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Banned!



One activity which I imagine many of us are engaged in is trying to find our audience. My knowledge of this topic was laughable compared to what I have learned over the last few years.


I was trying to understand who would appreciate and enjoy my books, and this has taken some time. At first I presumed that whilst many people would like historical fiction (and in particular the Tudor period), others would enjoy humour and pathos, but it took me a while to realise that my thoughts weren’t particularly scientific.


I researched the genres that people enjoyed in various countries. For those of you who have advertised on Facebook, you will understand it is all too easy to advertise to an entire continent.


I started by testing the USA waters to see how they would respond. After some research, I awoke to the reality that there were different reading habits in different states and that education influenced reading habits, as did age, political affinity, belief and gender.


Now, I almost always advertise in the UK because it’s a reliable audience, but I spent some time looking at worldwide statistics relating to people’s reading habits. I did not have a specific audience in mind for my books. Most self-published authors I speak to seem to agree that it is people who are older who buy books and I think this simply means that this audience reads more and buys more. I’m certainly not complaining. I have many kind people who respond to my work.


But it took me a while to realise that there isn’t an even playing field across the world. Books are banned in many countries, and for many reasons; taste, religious, right wing/left wing politics, salacious or gory novels, and so forth. There are countries which ban books wholesale for propaganda reasons, and this will influence how our books are received internationally. As I write about the reformation in the 16th century, I reference the Bible and its texts more than once. I’d be a fool to market in one of the 52 countries where it is banned :)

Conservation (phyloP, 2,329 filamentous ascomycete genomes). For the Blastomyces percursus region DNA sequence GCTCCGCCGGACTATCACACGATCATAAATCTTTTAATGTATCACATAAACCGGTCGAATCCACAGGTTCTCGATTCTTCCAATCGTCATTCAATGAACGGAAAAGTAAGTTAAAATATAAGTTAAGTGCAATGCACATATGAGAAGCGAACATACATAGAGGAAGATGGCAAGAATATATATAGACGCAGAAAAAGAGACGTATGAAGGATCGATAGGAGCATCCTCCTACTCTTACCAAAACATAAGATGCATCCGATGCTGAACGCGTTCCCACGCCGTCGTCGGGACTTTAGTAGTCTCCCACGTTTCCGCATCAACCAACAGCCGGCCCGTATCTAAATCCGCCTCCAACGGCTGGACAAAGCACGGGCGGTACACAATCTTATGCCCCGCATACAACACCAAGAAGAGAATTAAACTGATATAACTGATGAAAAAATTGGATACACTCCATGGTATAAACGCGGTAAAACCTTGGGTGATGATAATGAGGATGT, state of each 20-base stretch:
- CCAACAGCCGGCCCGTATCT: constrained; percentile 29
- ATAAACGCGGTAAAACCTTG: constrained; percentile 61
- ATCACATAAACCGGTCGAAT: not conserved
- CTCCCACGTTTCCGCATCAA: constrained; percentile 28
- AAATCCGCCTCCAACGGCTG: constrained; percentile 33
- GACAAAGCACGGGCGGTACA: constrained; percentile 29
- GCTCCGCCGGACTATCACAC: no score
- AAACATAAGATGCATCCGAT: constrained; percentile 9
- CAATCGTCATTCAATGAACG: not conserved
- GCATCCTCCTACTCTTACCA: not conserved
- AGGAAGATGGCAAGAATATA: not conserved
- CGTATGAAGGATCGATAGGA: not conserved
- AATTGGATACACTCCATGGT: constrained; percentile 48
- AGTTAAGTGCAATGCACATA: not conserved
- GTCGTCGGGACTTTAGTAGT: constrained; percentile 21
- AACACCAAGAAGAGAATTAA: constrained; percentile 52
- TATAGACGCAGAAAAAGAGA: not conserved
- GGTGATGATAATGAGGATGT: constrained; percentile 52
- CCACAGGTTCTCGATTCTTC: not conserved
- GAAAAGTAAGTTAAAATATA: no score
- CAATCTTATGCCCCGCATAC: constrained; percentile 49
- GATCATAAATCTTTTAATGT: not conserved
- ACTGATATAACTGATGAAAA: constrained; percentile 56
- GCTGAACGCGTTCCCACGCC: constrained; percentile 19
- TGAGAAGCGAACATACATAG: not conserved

Finding your audience is complex, and I found it difficult, but I got there. You may struggle with this, but there is help out there, although I would suggest that first you research and start testing.


The reception by Americans particularly fascinated me in that some understandably did not get northern English humour, whilst others who have stated that they like (for instance), 'Monty Python' love quirky English novels. One mailed me to say that he and his wife had returned to York to seek the locations mentioned in the novel.


During our interactions at Meet The Authors, marketing is the area that most people ask for help with. But, like the rest of the self-published author's arduous journey, it is achievable at low cost if you put in the time.


A final tip: I once used KDP select only to realise that my books were going ‘free’ to people who would normally never choose them, leading to dubious reviews. Personally, I would not do it again.


Yet again, I am leaving you a link to ‘WordsRated’ where there is greater detail on this subject.





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This makes a lot of sense. I’m still very early on in my marketing journey but quickly realising that that the people I thought would be definitely be interested in what I write are usually the ones to blank me or don’t want me in their space. It’s a bit like tip toeing into new places to sound out the reactions. My mind is certainly opening up to the necessity of different audiences and I have decided for the moment to follow the encouraging smiles when I find them and see where they lead.

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